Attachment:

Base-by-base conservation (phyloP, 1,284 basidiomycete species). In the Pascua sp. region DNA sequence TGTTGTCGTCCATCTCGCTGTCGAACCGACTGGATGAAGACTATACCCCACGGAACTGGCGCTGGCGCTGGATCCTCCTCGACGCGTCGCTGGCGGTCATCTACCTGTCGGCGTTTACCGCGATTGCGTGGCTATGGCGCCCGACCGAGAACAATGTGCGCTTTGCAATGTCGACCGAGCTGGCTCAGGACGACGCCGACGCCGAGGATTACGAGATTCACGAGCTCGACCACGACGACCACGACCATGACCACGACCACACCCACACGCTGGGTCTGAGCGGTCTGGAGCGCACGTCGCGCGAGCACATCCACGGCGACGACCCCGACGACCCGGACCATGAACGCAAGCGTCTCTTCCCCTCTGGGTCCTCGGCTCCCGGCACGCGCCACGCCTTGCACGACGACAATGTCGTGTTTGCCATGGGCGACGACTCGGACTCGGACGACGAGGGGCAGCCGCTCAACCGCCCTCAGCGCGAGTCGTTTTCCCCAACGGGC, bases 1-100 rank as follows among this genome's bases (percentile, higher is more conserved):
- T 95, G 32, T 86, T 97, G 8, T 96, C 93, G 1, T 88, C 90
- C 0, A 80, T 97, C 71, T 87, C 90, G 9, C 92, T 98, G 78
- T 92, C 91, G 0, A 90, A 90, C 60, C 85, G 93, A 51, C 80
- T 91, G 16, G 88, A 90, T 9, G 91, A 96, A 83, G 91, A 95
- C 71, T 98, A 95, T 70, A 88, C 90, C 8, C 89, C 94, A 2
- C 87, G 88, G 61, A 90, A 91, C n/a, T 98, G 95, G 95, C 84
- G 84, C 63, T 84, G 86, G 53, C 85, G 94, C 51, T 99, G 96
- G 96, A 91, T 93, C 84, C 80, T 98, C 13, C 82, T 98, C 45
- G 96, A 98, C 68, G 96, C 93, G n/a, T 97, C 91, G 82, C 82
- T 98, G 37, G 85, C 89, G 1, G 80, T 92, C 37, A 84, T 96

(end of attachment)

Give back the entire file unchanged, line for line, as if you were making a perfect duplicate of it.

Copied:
Base-by-base conservation (phyloP, 1,284 basidiomycete species). In the Pascua sp. region DNA sequence TGTTGTCGTCCATCTCGCTGTCGAACCGACTGGATGAAGACTATACCCCACGGAACTGGCGCTGGCGCTGGATCCTCCTCGACGCGTCGCTGGCGGTCATCTACCTGTCGGCGTTTACCGCGATTGCGTGGCTATGGCGCCCGACCGAGAACAATGTGCGCTTTGCAATGTCGACCGAGCTGGCTCAGGACGACGCCGACGCCGAGGATTACGAGATTCACGAGCTCGACCACGACGACCACGACCATGACCACGACCACACCCACACGCTGGGTCTGAGCGGTCTGGAGCGCACGTCGCGCGAGCACATCCACGGCGACGACCCCGACGACCCGGACCATGAACGCAAGCGTCTCTTCCCCTCTGGGTCCTCGGCTCCCGGCACGCGCCACGCCTTGCACGACGACAATGTCGTGTTTGCCATGGGCGACGACTCGGACTCGGACGACGAGGGGCAGCCGCTCAACCGCCCTCAGCGCGAGTCGTTTTCCCCAACGGGC, bases 1-100 rank as follows among this genome's bases (percentile, higher is more conserved):
- T 95, G 32, T 86, T 97, G 8, T 96, C 93, G 1, T 88, C 90
- C 0, A 80, T 97, C 71, T 87, C 90, G 9, C 92, T 98, G 78
- T 92, C 91, G 0, A 90, A 90, C 60, C 85, G 93, A 51, C 80
- T 91, G 16, G 88, A 90, T 9, G 91, A 96, A 83, G 91, A 95
- C 71, T 98, A 95, T 70, A 88, C 90, C 8, C 89, C 94, A 2
- C 87, G 88, G 61, A 90, A 91, C n/a, T 98, G 95, G 95, C 84
- G 84, C 63, T 84, G 86, G 53, C 85, G 94, C 51, T 99, G 96
- G 96, A 91, T 93, C 84, C 80, T 98, C 13, C 82, T 98, C 45
- G 96, A 98, C 68, G 96, C 93, G n/a, T 97, C 91, G 82, C 82
- T 98, G 37, G 85, C 89, G 1, G 80, T 92, C 37, A 84, T 96